Irish harps were usually made of willow wood, for these trees have a soul in them which speaks in music. Brian Borohm's ancient harp, still in existence when Lady Wilde was writing in 1890, was made of willow. There was another Irish belief that is related - willow had the gift of inspiring an uncontrollable desire to dance. A willow-wand, pared to a four-sided stick, with the necessary spells cut upon it, would cause all the inmates of a house to dance if it were put over the lintel (Wood-Martin). Perhaps that is why sawn willow was so unlucky in the house; if it were admitted at all, the wood had to be shaped with an adze (Whitlock. 1982). Magical beliefs like this had their sinister side, too. Dyer said that in Hesse, one may kill an enemy at a distance with knots tied in willows, and there was a gypsy magical rite that consisted in watering a branch of weeping willow for nine days and pouring this water in front of the house of the person who was to suffer (Clebert). This is homeopathic magic, of course, for the weeping willow symbolizes tears. And willows were supposed to have a sinister habit of following a traveller on a dark night. See the Somerset folk song:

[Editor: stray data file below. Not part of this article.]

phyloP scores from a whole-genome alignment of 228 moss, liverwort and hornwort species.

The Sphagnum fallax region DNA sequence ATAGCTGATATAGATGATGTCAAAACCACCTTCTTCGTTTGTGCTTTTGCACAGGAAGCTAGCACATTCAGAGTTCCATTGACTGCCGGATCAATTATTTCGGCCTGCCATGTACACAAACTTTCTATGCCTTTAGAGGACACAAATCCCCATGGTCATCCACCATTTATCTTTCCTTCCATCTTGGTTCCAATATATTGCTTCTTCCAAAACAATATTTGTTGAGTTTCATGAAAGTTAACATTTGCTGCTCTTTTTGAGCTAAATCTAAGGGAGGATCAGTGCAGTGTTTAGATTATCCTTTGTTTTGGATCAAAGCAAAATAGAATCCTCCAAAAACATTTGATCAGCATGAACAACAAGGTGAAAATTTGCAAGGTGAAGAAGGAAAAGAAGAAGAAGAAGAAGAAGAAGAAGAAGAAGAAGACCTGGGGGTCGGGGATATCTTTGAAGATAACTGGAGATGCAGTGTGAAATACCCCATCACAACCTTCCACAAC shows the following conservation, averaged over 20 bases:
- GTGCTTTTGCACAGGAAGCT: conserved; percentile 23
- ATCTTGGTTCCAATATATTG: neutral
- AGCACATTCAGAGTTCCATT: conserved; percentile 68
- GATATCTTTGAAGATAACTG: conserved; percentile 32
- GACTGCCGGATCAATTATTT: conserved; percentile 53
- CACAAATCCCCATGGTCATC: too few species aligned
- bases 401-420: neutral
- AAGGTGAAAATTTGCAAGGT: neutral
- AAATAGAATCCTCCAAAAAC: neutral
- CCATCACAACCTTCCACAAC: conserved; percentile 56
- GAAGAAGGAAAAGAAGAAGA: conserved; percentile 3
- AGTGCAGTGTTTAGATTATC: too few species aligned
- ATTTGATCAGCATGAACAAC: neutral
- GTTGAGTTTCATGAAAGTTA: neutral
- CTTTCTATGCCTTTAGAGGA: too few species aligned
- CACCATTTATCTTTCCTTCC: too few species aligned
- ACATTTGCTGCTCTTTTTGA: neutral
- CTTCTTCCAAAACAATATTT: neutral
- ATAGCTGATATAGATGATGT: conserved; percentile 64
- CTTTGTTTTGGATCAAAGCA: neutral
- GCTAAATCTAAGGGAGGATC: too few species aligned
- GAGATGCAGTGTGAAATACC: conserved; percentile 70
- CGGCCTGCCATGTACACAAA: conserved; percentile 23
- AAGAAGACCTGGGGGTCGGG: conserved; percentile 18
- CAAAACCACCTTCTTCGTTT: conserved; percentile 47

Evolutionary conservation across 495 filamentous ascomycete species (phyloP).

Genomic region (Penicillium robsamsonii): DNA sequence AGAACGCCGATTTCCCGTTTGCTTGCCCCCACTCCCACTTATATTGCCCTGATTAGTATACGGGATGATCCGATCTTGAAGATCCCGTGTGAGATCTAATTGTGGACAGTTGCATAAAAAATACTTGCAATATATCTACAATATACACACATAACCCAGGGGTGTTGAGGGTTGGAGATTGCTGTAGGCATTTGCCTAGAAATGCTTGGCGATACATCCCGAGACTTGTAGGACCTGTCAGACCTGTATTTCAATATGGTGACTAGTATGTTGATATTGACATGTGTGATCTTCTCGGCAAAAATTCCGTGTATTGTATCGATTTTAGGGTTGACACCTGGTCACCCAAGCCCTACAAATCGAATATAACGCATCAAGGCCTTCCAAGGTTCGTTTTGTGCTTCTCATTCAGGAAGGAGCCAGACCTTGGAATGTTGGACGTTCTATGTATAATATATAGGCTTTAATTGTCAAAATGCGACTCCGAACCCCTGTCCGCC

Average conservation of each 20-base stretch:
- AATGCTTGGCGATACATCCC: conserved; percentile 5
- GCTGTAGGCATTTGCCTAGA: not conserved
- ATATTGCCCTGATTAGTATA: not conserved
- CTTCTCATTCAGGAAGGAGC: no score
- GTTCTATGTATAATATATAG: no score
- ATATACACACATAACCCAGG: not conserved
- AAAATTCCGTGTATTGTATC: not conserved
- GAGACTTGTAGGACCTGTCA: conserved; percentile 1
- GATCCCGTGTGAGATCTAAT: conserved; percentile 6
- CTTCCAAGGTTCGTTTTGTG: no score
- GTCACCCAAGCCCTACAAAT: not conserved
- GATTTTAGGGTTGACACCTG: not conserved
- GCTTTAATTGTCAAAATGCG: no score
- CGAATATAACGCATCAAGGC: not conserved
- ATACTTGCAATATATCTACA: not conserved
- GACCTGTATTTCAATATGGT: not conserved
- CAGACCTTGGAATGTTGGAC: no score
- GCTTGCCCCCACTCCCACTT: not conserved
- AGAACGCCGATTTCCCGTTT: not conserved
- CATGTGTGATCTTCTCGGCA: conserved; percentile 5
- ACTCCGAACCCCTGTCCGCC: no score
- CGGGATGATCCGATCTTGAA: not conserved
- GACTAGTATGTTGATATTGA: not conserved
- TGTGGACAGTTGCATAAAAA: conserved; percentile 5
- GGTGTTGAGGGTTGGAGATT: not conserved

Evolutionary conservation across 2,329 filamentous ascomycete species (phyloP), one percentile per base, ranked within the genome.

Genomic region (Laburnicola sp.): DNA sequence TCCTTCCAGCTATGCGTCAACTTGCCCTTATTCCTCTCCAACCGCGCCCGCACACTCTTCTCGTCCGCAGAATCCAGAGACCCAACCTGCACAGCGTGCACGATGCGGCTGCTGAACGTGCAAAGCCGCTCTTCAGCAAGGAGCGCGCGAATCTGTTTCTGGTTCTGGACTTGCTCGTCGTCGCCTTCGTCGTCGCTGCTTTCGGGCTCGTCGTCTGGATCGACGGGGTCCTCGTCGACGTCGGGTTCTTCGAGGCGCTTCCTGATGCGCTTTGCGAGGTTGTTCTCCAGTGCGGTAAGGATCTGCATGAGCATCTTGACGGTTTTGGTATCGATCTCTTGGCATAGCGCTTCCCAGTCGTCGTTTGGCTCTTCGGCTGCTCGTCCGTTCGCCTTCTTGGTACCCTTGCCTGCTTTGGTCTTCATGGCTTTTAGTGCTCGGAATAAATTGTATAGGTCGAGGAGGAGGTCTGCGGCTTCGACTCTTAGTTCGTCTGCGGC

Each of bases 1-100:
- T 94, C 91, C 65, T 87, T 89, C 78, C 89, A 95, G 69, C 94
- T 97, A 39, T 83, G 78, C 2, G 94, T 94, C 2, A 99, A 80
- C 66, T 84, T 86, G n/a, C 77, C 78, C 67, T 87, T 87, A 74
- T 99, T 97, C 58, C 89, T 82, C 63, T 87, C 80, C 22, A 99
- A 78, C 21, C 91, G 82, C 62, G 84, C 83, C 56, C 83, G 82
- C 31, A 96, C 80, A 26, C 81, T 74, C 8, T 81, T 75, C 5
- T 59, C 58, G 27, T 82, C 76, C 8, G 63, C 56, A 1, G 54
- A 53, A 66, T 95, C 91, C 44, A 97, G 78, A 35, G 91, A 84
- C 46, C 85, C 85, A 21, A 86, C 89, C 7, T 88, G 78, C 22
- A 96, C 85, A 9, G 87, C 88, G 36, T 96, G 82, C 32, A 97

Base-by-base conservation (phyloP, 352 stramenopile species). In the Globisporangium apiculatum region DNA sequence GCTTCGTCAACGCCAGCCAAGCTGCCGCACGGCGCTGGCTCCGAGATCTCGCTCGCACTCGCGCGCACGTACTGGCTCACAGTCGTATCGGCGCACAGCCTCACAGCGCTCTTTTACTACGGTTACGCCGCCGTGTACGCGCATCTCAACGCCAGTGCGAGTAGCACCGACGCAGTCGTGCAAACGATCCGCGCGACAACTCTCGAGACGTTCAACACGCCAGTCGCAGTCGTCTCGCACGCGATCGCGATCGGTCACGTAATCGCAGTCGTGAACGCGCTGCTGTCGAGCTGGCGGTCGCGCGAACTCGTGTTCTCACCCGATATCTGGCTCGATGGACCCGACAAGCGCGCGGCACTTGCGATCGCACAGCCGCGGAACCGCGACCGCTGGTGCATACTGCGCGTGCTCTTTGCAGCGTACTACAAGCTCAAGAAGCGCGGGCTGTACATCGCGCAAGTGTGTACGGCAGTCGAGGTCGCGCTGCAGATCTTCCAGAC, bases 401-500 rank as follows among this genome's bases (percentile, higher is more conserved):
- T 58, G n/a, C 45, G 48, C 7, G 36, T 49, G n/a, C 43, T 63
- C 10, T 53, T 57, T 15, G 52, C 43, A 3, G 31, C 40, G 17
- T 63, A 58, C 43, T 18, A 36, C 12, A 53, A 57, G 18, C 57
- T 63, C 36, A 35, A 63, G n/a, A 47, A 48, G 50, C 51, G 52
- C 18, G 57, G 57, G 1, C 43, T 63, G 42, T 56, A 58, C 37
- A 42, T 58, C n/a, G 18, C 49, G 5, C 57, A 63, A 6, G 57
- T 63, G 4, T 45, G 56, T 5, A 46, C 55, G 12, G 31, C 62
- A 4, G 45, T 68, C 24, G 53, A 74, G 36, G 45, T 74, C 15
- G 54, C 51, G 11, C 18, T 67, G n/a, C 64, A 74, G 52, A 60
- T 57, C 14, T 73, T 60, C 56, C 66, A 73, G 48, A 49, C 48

Ellum do grieve,

Oak he do hate,

Willow do walk

If you travel late (Briggs. 1978).

Chinese farmers used to ask for rain by prayers to the Dragon King Lung Wang, who has control over rain, and they would wear willow wreaths during the ceremony (Tun Li-Ch'en), for willows grow in wet country, and homeopathic magic accounts for their use in this context (they were worn for other purposes, as already mentioned). So, too, the doctrine of signatures would ensure that they would be used for diseases like ague, caused by damp. There was a Welsh charm for ague that said: "Go in silence, without crossing water, to a hollow willow tree. Breathe into the hole three times, then stop the aperture as quickly as possible, and go home without looking round, or speaking a word" (Trevelyan). But there was another Welsh usage recorded by the same author, that of treating toothache by picking at the decayed tooth with a sharp twig of willow, until it bled. After that, the twig had to be thrown into a running stream. Simply chewing some willow bark would have been useful, for it contains salicin, from which salicylic acid was obtained. Later, this was compounded into acetyl-salicylic acid - aspirin, in a word (Grigson. 1955). Salicin, or Willow Quinine, as it is sometimes called (Savage), is apparently still used in the treatment of rheumatic fever.